Every time that guy opens his mouth, He reduces the sum of human knowledge.
Tuesday, July 25, 2006
Il Underbelly di Tutti Underbelli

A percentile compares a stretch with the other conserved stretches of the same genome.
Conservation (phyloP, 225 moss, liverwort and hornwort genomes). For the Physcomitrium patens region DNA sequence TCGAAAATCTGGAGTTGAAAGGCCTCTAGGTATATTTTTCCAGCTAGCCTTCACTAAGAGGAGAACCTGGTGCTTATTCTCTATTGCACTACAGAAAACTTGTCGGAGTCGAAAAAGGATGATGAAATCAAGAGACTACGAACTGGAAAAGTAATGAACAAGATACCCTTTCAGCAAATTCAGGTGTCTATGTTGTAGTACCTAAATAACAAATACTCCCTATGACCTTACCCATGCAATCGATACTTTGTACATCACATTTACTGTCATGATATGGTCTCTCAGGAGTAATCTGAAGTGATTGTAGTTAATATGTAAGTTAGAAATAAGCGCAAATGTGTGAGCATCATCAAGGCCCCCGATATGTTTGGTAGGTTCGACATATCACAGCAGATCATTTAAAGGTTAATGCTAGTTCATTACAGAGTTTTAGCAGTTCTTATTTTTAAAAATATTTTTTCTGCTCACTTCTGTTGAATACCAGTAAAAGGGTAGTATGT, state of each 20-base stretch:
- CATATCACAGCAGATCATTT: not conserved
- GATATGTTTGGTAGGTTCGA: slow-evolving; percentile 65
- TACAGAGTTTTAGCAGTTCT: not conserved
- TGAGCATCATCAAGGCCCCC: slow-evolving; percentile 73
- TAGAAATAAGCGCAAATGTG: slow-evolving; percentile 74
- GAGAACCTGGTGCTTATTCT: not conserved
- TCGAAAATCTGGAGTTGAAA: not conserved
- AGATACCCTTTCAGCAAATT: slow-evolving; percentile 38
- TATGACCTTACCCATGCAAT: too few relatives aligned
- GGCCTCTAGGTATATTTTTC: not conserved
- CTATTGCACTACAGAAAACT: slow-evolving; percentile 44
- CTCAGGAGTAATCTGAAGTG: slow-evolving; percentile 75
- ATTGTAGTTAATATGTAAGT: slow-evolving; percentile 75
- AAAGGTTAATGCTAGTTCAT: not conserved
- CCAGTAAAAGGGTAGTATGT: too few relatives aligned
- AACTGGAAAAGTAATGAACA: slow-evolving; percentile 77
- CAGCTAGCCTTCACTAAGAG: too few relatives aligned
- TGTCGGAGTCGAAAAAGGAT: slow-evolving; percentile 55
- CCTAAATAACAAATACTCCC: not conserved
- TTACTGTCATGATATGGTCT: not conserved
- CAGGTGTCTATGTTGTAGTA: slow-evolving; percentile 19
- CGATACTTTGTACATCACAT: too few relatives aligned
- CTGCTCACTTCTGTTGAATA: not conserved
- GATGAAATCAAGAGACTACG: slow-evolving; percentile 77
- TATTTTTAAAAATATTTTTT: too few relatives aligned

“The soft underbelly of Europe.” This is Winston Churchill, urging the invasion that became the World War II Italian campaign. It’s classic Churchill—pithy, memorable, and largely wrong: wrong at least in part by reason of being pithy and memorable. It’s unclear whether Churchill was here, as on so may other occasions in his life, simply intoxicated by his own captious whim, or whether this was part of what Blackadder's Baldrick might have called “a cunning plan.” That is: Churchill believed (rightly?) that the Brits had a stake in maintaining a position in the Mediterranean—an objective costly to achieve and not shared by the United States. If he was going to bring it off, then rhetoric may presented itself as an indispensable tactical weapon. Either way, Field Marshall Kesselring pretty much discredited to the characterization as he forced the Allies to pay for each acre of Italian real estate all the way up to the Po, even as the Nazi cause was disintegrating across the (presumably more durable?) torso. There’s interesting background on the “underbelly” campaign here. For a pithy and memorable deconstruction of the Churchill myth, go here.